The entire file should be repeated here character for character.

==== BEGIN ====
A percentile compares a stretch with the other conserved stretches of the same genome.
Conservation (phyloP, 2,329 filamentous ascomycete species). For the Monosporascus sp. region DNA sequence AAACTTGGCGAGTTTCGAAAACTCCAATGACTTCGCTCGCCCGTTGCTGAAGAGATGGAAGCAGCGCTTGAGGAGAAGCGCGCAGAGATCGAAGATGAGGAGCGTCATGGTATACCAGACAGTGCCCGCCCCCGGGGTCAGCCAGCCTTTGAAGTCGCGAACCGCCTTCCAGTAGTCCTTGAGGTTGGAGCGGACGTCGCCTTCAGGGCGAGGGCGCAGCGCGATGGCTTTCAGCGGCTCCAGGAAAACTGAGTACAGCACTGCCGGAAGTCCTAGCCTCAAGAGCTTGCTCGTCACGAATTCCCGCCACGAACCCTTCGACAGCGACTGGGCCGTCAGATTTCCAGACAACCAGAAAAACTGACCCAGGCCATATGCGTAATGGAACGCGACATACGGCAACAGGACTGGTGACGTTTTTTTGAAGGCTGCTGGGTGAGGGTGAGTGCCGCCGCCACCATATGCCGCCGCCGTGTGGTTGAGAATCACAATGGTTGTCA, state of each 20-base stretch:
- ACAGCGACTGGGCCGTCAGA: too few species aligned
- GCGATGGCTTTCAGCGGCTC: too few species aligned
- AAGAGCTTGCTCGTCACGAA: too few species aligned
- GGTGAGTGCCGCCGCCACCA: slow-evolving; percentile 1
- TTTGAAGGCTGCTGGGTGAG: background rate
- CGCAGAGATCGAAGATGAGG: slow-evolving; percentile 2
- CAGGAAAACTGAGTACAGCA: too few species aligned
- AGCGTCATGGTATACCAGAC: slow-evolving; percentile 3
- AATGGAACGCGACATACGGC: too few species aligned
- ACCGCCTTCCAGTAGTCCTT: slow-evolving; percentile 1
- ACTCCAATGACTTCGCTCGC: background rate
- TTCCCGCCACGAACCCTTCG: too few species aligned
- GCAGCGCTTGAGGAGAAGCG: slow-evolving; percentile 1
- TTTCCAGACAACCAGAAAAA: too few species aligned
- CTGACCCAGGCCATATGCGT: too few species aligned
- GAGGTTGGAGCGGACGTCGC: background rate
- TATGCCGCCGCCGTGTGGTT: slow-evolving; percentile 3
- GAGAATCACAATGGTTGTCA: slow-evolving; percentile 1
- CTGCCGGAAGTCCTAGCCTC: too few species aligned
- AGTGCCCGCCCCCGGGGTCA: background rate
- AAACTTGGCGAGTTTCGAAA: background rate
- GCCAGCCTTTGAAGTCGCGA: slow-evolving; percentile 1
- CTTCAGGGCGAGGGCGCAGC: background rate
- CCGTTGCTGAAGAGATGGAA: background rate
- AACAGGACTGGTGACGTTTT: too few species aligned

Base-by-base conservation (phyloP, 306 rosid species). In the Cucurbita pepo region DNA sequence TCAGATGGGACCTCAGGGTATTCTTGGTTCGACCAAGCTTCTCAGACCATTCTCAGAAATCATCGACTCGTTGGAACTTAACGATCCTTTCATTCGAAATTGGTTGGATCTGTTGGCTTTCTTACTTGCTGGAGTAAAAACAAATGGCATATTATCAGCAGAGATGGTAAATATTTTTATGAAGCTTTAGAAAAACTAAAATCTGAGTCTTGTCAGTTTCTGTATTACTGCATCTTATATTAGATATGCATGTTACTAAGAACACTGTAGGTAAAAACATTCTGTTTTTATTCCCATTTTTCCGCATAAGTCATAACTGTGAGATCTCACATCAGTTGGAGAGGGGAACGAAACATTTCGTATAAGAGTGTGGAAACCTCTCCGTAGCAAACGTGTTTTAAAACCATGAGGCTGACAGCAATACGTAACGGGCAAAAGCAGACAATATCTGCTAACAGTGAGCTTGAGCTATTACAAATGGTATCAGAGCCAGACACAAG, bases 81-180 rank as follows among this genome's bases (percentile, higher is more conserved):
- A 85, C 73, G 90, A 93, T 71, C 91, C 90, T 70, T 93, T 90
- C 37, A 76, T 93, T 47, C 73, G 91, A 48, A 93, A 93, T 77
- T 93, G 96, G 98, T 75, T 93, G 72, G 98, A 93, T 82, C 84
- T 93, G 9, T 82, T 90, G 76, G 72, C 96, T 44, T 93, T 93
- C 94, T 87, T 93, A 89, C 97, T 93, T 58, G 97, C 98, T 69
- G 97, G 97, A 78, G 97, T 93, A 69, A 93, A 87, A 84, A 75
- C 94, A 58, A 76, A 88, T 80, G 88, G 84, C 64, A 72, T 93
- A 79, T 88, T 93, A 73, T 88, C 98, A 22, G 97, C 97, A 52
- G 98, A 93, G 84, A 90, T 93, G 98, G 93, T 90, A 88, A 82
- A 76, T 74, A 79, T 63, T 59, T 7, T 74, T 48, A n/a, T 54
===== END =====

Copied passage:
A percentile compares a stretch with the other conserved stretches of the same genome.
Conservation (phyloP, 2,329 filamentous ascomycete species). For the Monosporascus sp. region DNA sequence AAACTTGGCGAGTTTCGAAAACTCCAATGACTTCGCTCGCCCGTTGCTGAAGAGATGGAAGCAGCGCTTGAGGAGAAGCGCGCAGAGATCGAAGATGAGGAGCGTCATGGTATACCAGACAGTGCCCGCCCCCGGGGTCAGCCAGCCTTTGAAGTCGCGAACCGCCTTCCAGTAGTCCTTGAGGTTGGAGCGGACGTCGCCTTCAGGGCGAGGGCGCAGCGCGATGGCTTTCAGCGGCTCCAGGAAAACTGAGTACAGCACTGCCGGAAGTCCTAGCCTCAAGAGCTTGCTCGTCACGAATTCCCGCCACGAACCCTTCGACAGCGACTGGGCCGTCAGATTTCCAGACAACCAGAAAAACTGACCCAGGCCATATGCGTAATGGAACGCGACATACGGCAACAGGACTGGTGACGTTTTTTTGAAGGCTGCTGGGTGAGGGTGAGTGCCGCCGCCACCATATGCCGCCGCCGTGTGGTTGAGAATCACAATGGTTGTCA, state of each 20-base stretch:
- ACAGCGACTGGGCCGTCAGA: too few species aligned
- GCGATGGCTTTCAGCGGCTC: too few species aligned
- AAGAGCTTGCTCGTCACGAA: too few species aligned
- GGTGAGTGCCGCCGCCACCA: slow-evolving; percentile 1
- TTTGAAGGCTGCTGGGTGAG: background rate
- CGCAGAGATCGAAGATGAGG: slow-evolving; percentile 2
- CAGGAAAACTGAGTACAGCA: too few species aligned
- AGCGTCATGGTATACCAGAC: slow-evolving; percentile 3
- AATGGAACGCGACATACGGC: too few species aligned
- ACCGCCTTCCAGTAGTCCTT: slow-evolving; percentile 1
- ACTCCAATGACTTCGCTCGC: background rate
- TTCCCGCCACGAACCCTTCG: too few species aligned
- GCAGCGCTTGAGGAGAAGCG: slow-evolving; percentile 1
- TTTCCAGACAACCAGAAAAA: too few species aligned
- CTGACCCAGGCCATATGCGT: too few species aligned
- GAGGTTGGAGCGGACGTCGC: background rate
- TATGCCGCCGCCGTGTGGTT: slow-evolving; percentile 3
- GAGAATCACAATGGTTGTCA: slow-evolving; percentile 1
- CTGCCGGAAGTCCTAGCCTC: too few species aligned
- AGTGCCCGCCCCCGGGGTCA: background rate
- AAACTTGGCGAGTTTCGAAA: background rate
- GCCAGCCTTTGAAGTCGCGA: slow-evolving; percentile 1
- CTTCAGGGCGAGGGCGCAGC: background rate
- CCGTTGCTGAAGAGATGGAA: background rate
- AACAGGACTGGTGACGTTTT: too few species aligned

Base-by-base conservation (phyloP, 306 rosid species). In the Cucurbita pepo region DNA sequence TCAGATGGGACCTCAGGGTATTCTTGGTTCGACCAAGCTTCTCAGACCATTCTCAGAAATCATCGACTCGTTGGAACTTAACGATCCTTTCATTCGAAATTGGTTGGATCTGTTGGCTTTCTTACTTGCTGGAGTAAAAACAAATGGCATATTATCAGCAGAGATGGTAAATATTTTTATGAAGCTTTAGAAAAACTAAAATCTGAGTCTTGTCAGTTTCTGTATTACTGCATCTTATATTAGATATGCATGTTACTAAGAACACTGTAGGTAAAAACATTCTGTTTTTATTCCCATTTTTCCGCATAAGTCATAACTGTGAGATCTCACATCAGTTGGAGAGGGGAACGAAACATTTCGTATAAGAGTGTGGAAACCTCTCCGTAGCAAACGTGTTTTAAAACCATGAGGCTGACAGCAATACGTAACGGGCAAAAGCAGACAATATCTGCTAACAGTGAGCTTGAGCTATTACAAATGGTATCAGAGCCAGACACAAG, bases 81-180 rank as follows among this genome's bases (percentile, higher is more conserved):
- A 85, C 73, G 90, A 93, T 71, C 91, C 90, T 70, T 93, T 90
- C 37, A 76, T 93, T 47, C 73, G 91, A 48, A 93, A 93, T 77
- T 93, G 96, G 98, T 75, T 93, G 72, G 98, A 93, T 82, C 84
- T 93, G 9, T 82, T 90, G 76, G 72, C 96, T 44, T 93, T 93
- C 94, T 87, T 93, A 89, C 97, T 93, T 58, G 97, C 98, T 69
- G 97, G 97, A 78, G 97, T 93, A 69, A 93, A 87, A 84, A 75
- C 94, A 58, A 76, A 88, T 80, G 88, G 84, C 64, A 72, T 93
- A 79, T 88, T 93, A 73, T 88, C 98, A 22, G 97, C 97, A 52
- G 98, A 93, G 84, A 90, T 93, G 98, G 93, T 90, A 88, A 82
- A 76, T 74, A 79, T 63, T 59, T 7, T 74, T 48, A n/a, T 54